The beautiful pair of calligraphic writings in white and golden letters depict two verses of the Holy Quran that speak of the Might, Knowledge, and Majesty of Allah, the Creator of the Universe.
Translation of the verse in white lettering:
Allah is the light of the heavens and the earth. A metaphor for His light is a niche in which there is a lamp placed in a glass. The glass is like a shining star which is lit from a blessed olive tree that is neither eastern nor western. Its oil almost lights up even though it has not been touched by the fire. It is light upon light. Allah guides to His light whomever He wants. Allah uses various metaphors. He has the knowledge of all things. (24:35)
Translation of the verse in golden lettering:
Allah exists. There is no Allah but He, the Everlasting and the Guardian of life. Drowsiness or sleep do not seize him. To Him belongs all that is in the heavens and the earth. No one can intercede with Him for others except by His permission. He knows about people’s present and past. No one can grasp anything from His knowledge besides what He has permitted them to grasp. The heavens and the earth are under His dominion. He does not experience fatigue in preserving them both. He is the Highest and the Greatest. (2:255)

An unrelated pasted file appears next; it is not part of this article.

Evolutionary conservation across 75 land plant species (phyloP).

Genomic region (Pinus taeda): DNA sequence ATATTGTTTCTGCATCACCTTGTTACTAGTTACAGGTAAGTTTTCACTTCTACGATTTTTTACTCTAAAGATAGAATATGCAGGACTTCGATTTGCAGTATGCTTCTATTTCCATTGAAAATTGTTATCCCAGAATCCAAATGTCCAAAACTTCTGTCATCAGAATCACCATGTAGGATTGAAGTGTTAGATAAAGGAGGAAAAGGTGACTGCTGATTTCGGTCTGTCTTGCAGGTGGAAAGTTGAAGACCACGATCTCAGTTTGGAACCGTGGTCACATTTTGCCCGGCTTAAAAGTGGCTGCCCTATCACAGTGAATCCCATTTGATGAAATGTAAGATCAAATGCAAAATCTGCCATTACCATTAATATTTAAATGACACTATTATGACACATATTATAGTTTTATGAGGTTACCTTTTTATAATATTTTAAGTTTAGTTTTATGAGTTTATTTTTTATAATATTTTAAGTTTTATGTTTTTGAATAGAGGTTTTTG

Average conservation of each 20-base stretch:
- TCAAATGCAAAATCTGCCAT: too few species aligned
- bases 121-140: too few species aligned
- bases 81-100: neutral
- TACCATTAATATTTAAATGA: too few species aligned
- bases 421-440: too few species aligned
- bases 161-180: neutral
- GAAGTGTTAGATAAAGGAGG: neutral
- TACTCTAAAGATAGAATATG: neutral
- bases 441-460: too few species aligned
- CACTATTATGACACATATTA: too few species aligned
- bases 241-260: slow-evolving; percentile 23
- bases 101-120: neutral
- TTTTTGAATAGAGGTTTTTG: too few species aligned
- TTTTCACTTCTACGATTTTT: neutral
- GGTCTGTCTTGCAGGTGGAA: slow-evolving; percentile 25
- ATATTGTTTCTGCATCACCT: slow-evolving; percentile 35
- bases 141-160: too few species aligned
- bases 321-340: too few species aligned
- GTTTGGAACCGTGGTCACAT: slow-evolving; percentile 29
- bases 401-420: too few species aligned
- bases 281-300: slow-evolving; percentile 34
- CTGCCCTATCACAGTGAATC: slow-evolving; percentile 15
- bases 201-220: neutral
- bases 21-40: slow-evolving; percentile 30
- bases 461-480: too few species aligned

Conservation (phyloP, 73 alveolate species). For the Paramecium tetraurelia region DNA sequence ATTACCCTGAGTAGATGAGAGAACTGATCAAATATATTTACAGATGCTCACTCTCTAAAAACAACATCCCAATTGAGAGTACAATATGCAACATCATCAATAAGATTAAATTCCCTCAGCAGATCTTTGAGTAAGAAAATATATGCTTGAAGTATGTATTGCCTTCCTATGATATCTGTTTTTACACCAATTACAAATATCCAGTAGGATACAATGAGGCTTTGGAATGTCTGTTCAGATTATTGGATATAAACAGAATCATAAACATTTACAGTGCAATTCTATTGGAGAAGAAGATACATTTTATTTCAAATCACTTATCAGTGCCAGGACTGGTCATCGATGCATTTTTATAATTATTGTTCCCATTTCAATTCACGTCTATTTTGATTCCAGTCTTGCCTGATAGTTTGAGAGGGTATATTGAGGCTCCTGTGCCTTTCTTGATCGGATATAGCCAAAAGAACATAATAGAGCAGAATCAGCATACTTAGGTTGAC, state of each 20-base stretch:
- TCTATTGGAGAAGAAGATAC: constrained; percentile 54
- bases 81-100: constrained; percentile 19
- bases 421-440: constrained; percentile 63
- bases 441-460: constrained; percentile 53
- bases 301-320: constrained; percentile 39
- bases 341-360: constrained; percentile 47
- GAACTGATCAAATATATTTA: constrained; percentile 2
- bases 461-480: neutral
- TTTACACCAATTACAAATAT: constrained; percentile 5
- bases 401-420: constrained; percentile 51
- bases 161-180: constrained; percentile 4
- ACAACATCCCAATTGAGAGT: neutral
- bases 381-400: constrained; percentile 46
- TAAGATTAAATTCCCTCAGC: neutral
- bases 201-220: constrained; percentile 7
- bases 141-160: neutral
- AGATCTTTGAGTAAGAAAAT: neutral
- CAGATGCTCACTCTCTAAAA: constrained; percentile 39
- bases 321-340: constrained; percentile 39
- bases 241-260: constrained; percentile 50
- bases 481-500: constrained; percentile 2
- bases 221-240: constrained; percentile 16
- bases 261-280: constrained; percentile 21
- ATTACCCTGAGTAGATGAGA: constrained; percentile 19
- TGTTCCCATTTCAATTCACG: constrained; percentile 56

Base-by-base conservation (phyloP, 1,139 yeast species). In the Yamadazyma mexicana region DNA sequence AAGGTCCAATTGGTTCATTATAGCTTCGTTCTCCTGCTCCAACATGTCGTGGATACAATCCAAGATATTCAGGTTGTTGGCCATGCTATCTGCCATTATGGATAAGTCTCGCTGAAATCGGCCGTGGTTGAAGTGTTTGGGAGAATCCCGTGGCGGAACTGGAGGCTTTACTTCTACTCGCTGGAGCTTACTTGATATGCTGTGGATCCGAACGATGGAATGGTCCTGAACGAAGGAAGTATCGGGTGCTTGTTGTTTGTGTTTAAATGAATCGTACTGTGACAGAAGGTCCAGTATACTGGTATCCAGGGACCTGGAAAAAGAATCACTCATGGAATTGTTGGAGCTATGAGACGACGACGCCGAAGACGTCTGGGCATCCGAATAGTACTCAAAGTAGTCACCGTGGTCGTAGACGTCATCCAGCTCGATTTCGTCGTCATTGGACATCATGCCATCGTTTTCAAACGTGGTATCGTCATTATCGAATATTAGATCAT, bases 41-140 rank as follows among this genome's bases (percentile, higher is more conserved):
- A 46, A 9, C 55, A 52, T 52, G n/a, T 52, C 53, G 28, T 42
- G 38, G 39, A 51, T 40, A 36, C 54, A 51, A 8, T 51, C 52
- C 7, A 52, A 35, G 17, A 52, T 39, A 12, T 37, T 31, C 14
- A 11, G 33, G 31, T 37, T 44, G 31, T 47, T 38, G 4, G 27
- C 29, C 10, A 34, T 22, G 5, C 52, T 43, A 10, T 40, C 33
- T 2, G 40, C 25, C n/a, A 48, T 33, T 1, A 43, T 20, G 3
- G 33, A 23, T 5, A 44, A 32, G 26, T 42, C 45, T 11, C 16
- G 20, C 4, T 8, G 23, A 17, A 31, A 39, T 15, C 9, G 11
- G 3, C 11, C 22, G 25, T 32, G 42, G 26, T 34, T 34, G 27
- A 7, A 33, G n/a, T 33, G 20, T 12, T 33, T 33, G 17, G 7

The main entrance to the Imam Ali Masjid is an awe inspiring sight. The niche is elegantly designed and adorned with beautiful artwork and calligraphy. These works are greatly appreciated by members of the community every time they step into the Masjid. Atop the entrance is the dome of the Imam Ali Masjid, crafted in a contemporary design. The dome can be seen from far away and is an important and much appreciated symbol of religious freedoms enjoyed by American Muslims throughout the country. These beautiful designs and structures were made possible by the generous contributions of the Alavi Foundation.